Jon Allured

Computer Programmer, Whiskey Drinker, Comic Book Reader

The Simpleton Pattern; When to Include, When to Extend

published Tuesday, January 31, 2012

After my post on the Singleton pattern, fellow Rocketeer Stephen Caudill directed me towards Steve Yegge's post on the Simpleton Pattern. Its a fairly snarky post, but there's real insight to be had. I think his main point is that the Singleton pattern is overused and that its usually bad design to use it because of its global nature.

Yegge says that the Singleton is actually a throwback to non OO programming, that it is an escape hatch one can use when OO gets too intense. He talks about how he loved this pattern and used it quite a bit until he realized that all he was doing was using these classes as namespaces for global functions. Its great to read criticism like this, helps me have a more well-rounded view of things.

I haven't had much experience with writing Modules in Ruby and so I've always been a little confused about the difference between include and extend, but Aaron Lasseigne's write up on the topic was really helpful. He starts out by giving us the common definition of when you use one or the other:

You include a module to add instance methods to a class and extend to add class methods.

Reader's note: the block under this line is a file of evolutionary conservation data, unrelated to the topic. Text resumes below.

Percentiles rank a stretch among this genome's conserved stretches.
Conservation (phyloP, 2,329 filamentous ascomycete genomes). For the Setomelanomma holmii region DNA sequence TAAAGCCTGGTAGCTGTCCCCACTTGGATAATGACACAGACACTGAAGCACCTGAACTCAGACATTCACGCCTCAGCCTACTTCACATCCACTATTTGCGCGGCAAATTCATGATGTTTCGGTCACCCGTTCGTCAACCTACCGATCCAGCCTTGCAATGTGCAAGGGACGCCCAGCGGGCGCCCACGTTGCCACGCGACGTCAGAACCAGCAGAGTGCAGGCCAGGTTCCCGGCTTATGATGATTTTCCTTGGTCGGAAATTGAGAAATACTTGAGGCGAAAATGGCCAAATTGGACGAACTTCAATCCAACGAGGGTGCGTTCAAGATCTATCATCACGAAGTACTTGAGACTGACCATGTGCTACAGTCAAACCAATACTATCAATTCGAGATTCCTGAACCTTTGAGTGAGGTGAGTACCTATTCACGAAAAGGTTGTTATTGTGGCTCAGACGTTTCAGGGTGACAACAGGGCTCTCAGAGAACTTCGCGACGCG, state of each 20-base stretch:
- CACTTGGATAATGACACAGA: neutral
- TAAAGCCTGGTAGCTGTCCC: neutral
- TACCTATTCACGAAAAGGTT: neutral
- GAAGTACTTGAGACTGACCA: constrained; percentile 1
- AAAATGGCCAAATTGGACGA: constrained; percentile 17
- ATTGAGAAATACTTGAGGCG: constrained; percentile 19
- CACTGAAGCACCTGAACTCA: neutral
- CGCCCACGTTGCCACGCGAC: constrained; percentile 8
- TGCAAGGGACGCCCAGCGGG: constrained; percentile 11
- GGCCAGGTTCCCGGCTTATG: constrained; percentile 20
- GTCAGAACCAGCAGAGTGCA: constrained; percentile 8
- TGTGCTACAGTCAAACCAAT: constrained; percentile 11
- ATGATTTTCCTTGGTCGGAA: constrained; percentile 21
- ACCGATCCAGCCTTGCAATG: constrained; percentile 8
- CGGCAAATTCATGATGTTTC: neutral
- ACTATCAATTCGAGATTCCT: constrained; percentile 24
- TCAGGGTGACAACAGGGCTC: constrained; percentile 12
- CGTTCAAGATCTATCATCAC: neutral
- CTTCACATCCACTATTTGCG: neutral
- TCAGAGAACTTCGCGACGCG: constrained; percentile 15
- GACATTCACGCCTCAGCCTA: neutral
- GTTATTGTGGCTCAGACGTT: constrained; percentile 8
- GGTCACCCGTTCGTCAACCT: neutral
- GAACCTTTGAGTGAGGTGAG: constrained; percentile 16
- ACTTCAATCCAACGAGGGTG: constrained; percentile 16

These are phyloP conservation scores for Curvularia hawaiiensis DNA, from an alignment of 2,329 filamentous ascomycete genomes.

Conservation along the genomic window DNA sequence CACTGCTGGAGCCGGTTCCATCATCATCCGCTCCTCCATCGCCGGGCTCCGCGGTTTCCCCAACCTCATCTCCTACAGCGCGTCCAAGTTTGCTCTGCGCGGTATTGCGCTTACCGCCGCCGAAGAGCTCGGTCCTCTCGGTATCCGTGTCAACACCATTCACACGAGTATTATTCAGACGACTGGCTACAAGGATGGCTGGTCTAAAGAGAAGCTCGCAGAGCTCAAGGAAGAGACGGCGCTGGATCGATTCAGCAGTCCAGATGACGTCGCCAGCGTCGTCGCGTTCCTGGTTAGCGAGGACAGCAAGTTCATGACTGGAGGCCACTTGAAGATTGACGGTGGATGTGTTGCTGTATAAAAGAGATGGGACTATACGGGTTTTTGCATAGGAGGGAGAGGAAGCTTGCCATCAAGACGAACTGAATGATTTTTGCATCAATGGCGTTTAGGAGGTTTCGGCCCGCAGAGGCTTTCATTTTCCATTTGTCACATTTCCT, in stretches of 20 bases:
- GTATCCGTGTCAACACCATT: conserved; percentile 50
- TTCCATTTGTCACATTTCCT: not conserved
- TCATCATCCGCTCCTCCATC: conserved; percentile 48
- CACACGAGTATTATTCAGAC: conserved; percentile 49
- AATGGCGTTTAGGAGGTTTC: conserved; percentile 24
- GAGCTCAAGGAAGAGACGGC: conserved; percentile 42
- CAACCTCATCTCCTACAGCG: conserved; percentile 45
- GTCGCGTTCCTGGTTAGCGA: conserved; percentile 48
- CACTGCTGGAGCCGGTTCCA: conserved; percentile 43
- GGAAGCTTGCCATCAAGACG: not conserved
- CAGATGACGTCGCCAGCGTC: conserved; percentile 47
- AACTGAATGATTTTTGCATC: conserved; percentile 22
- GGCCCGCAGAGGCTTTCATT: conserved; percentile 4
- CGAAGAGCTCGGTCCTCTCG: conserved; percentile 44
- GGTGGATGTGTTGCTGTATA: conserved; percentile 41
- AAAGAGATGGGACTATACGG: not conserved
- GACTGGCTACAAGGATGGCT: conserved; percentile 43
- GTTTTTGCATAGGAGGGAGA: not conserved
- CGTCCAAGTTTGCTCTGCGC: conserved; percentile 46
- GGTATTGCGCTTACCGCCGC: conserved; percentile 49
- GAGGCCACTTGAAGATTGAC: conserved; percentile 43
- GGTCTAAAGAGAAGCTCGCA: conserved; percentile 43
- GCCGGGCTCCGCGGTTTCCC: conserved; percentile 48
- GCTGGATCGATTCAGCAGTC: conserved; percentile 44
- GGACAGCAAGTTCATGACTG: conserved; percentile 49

He goes on to explain why this isn't the whole story, staring with how instance and class methods are stored. So, given this class:

class Klass
  def foo; end
  def; end

You can find #foo and .bar like this: - methods # => [:foo]
Klass.methods - Object.methods # => [:bar]
Klass.singleton_methods # => [:bar]

I had never seen Object#singleton_methods before and I got curious what else was out there, so I jumped over to irb and ran: { |method| method.to_s =~ /single/ }
# => [:singleton_class, :singleton_methods, :define_singleton_method]

And this is when I remembered some conversations Brian Dunn (another Rocketeer) and I have had about the eigenclass. I went hunting for more information to make sure I was putting this together correctly and found a write up from Andrea Singh that confirmed it.

When .bar is defined for Klass, its actually being defined on the eigenclass of Klass, thus the singleton_methods method inspects this for methods and that's what its returning.

Lasseigne then defines include and extend with this information in mind:

include: adds methods from the provided Module to the object extend: calls include on the singleton class (eigenclass) of the object

Reading these two posts and their diagrams really helped clarify that the Eigenclass is just another name for the Singleton class that's created when you define methods on an object and the relationship between Module instance methods and class methods with the thing that's getting them mixed in.